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Condition: Used: Good
Comment: exlibrary hardcover book with mylar jacket, usual library marks;light reader wear
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Close Hardcover – July 1, 2008

4.2 out of 5 stars 36 customer reviews

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Editorial Reviews

From Publishers Weekly

Cole, one of the U.K.'s top-selling authors, brings her gritty brand of crime fiction across the Atlantic, and veteran British actress Nicola Duffett takes on the considerable task of juggling the large cast of characters. Duffett especially shines as Lily, the matriarch of the Brody clan, a crime family whose capacity for violence on the streets seems tame compared to their sordid domestic dramas. Duffett also manages to nail the characterizations of sons Patrick and Lance and their complicated brotherly relationship, yet the other siblings and various underworld associates blur in the dizzying pace. The abridgment makes the listening experience grow increasingly choppy as the story progresses. Transitions between decades lack discernable cues, and the span of time is more episodic than epic. The raw creative talent in both the writing and narration remain evident, and dedicated fans of the gangster-on-the-couch concept of The Sopranos will appreciate the motif. But the finished product feels like a 10-CD title forcefully squeezed into five disks. A Grand Central hardcover (Reviews, May 5).(July)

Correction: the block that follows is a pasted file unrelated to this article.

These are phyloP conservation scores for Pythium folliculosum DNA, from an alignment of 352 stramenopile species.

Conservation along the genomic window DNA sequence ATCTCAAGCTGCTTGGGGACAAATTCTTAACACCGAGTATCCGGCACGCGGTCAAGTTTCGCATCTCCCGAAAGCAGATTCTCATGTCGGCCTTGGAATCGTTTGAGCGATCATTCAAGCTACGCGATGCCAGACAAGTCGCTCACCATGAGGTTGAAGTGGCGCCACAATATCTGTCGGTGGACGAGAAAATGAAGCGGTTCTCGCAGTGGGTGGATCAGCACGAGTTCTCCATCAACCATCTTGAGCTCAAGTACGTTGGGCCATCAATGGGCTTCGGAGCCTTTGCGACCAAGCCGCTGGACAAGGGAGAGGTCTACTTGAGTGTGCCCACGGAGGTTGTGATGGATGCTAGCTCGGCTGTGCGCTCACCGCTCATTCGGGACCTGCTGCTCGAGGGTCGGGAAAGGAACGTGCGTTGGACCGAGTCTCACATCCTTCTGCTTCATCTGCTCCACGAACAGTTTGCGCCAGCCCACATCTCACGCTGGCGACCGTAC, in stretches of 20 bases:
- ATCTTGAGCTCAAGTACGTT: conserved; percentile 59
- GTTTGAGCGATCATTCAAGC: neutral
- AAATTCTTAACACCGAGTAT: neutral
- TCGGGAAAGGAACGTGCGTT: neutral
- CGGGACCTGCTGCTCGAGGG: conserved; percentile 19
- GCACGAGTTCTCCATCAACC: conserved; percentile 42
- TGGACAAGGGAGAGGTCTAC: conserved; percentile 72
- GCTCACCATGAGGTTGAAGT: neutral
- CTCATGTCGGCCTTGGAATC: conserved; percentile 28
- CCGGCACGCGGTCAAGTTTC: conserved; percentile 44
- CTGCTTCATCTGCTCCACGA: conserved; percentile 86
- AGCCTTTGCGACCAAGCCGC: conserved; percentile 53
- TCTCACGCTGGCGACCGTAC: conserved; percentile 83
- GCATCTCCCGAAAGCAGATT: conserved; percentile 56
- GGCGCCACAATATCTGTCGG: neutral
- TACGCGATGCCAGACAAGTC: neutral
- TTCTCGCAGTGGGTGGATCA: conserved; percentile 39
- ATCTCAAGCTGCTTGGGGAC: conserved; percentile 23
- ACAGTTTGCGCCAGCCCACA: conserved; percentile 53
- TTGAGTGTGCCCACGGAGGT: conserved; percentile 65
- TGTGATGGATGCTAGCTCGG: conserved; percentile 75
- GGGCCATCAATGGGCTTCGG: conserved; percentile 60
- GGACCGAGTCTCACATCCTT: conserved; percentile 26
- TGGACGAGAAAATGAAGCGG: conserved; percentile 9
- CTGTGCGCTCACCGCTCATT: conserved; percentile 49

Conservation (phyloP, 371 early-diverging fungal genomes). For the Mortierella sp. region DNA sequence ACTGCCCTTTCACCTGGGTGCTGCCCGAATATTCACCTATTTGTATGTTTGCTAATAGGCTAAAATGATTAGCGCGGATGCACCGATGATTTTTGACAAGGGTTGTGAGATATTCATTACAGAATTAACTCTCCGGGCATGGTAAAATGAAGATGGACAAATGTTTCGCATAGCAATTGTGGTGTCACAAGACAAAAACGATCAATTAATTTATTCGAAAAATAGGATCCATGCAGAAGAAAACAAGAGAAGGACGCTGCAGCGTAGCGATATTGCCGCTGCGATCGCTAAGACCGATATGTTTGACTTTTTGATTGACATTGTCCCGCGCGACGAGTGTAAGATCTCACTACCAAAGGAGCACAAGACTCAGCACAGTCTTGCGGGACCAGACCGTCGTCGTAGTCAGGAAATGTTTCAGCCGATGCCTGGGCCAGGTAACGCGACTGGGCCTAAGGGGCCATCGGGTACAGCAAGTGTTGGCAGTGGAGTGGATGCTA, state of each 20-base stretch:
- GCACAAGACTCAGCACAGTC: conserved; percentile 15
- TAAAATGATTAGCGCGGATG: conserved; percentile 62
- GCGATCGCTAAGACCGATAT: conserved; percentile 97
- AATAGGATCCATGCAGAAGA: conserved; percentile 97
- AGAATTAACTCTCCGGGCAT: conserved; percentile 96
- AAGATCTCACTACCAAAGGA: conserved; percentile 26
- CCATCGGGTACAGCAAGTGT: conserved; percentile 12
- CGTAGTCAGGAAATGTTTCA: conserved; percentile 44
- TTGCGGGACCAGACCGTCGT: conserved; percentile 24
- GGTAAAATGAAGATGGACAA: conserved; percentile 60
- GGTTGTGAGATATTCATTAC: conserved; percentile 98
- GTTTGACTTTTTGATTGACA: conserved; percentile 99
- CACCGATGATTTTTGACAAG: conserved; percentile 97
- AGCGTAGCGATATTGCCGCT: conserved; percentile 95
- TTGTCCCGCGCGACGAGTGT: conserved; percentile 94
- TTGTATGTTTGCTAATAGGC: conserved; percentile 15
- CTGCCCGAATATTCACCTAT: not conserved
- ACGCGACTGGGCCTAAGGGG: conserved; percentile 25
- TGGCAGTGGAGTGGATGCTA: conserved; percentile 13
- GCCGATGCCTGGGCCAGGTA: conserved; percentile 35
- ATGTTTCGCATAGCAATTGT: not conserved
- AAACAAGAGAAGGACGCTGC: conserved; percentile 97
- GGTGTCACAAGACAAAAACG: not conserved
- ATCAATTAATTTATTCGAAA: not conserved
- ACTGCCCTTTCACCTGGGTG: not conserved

Copyright © Reed Business Information, a division of Reed Elsevier Inc. All rights reserved. --This text refers to an out of print or unavailable edition of this title.

From Booklist

Best-sellers don’t always translate from one country to another, even when they’re written in the same language. Cole has 14 chart-topping novels in the UK and yet remains largely unknown in the U.S. Her publisher hopes to change that by making Close (first published in 2006) her American debut. A committed marketing effort may well generate interest in Cole, but the question remains whether Americans will stick with her book. It seems unlikely. This sprawling family saga of London gangsters is sometimes violent yet curiously bloodless, marred by repetition and cliché, and—although Cole clearly knows her turf—devoid of the specifics that might make it come alive for readers unfamiliar with the milieu. Worse, she tends to cut away from scenes just as they get interesting, instead lingering endlessly on her characters’ thoughts. This impressionistic approach leaves readers looking for solid anchors of plot, time line, and telling detail. It’s a brick-size book that could have been cut by half without serious loss, and though things improve somewhat after the 100-page mark, the question is whether readers not on assignment will get that far. Bad books sometimes do become best-sellers, usually because they tap into our psyche in a particular way; this one obviously has strong appeal at home but, despite the strength of the pound versus the dollar, doesn’t seem likely to travel. --Keir Graff
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Product Details

  • Hardcover: 512 pages